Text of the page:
posted on August 17, 2012 15:10
Guest Tapster blogger Joe Stewart writes:
People don't want more government or less government, they want just enough government and no more.
I heard then-president Bill Clinton say that during his visit to North Carolina in the aftermath of Hurricane Fran in 1996, when I was legislative liaison in the NC Department Crime Control and Public Safety. His words came in response to the comment of a local elected official (Democrat) about how some of their counterparts (Republicans) who had 'all campaigned on less government' seemed mighty comfortable with asking for as much in federal disaster aid as they could get for their city or county. In truth, it would be just about impossible for any state to refuse federal assistance to get back on their feet after a major storm.
Throughout my career - which has included stints in the public sector as well as in the private sector - I have seen how government can do good for people in need, and how government can get in the way through ill-conceived laws and unnecessarily burdensome regulations. However, I (and I suspect most folks would agree) do believe that in the same way citizens and businesses count on government to respond to and provide recovery from devastating natural disasters, there are some things government must provide - and even some things ONLY government can provide.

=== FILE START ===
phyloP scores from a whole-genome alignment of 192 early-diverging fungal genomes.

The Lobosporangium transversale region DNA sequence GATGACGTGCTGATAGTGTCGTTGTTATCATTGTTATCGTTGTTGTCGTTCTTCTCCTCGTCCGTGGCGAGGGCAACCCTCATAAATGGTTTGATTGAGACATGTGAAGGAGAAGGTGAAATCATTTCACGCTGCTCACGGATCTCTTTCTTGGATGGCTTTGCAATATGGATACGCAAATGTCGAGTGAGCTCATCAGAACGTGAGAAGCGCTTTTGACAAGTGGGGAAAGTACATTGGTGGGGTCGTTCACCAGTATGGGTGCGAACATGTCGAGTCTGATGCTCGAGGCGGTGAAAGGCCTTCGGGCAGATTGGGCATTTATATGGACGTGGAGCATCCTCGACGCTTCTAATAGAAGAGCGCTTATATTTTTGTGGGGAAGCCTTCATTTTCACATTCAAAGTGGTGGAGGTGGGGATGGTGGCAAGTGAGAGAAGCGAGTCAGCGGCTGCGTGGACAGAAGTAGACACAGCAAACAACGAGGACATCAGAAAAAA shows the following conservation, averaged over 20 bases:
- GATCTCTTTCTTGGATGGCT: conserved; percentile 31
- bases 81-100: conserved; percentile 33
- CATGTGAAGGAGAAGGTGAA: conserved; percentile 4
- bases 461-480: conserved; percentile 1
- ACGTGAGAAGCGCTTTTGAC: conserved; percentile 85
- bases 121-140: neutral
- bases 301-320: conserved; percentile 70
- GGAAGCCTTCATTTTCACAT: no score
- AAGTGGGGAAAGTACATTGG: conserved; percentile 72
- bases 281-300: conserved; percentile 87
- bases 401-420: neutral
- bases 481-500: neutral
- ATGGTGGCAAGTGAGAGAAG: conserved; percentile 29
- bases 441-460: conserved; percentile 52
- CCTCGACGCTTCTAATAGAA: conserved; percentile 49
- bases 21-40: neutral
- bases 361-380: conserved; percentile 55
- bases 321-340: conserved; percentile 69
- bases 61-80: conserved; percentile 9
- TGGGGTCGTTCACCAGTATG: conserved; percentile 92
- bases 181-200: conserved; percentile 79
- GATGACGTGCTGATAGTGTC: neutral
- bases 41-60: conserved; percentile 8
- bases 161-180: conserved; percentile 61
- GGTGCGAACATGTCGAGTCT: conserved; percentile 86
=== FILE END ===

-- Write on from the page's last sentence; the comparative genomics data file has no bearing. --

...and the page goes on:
Republican legislative leaders are talking now about the need to return in 2013 with making state government smaller as one of their topic priorities. But what I hope 'making state government smaller' means is an effort to make state government more efficient and effective, and thus less costly to operate in the long run while providing greater value to those served.
Creating greater efficiency and effectiveness cannot be achieved simply by cutting (smaller always means less, but may not always mean better), but by engaging the new governor and the Council of State, and the judicial branch in a serious conversation that puts everything on the table for consideration, including whether the current state personnel system is allowing agencies to attract and retain those with the skills and abilities we need to run a 21st Century state government.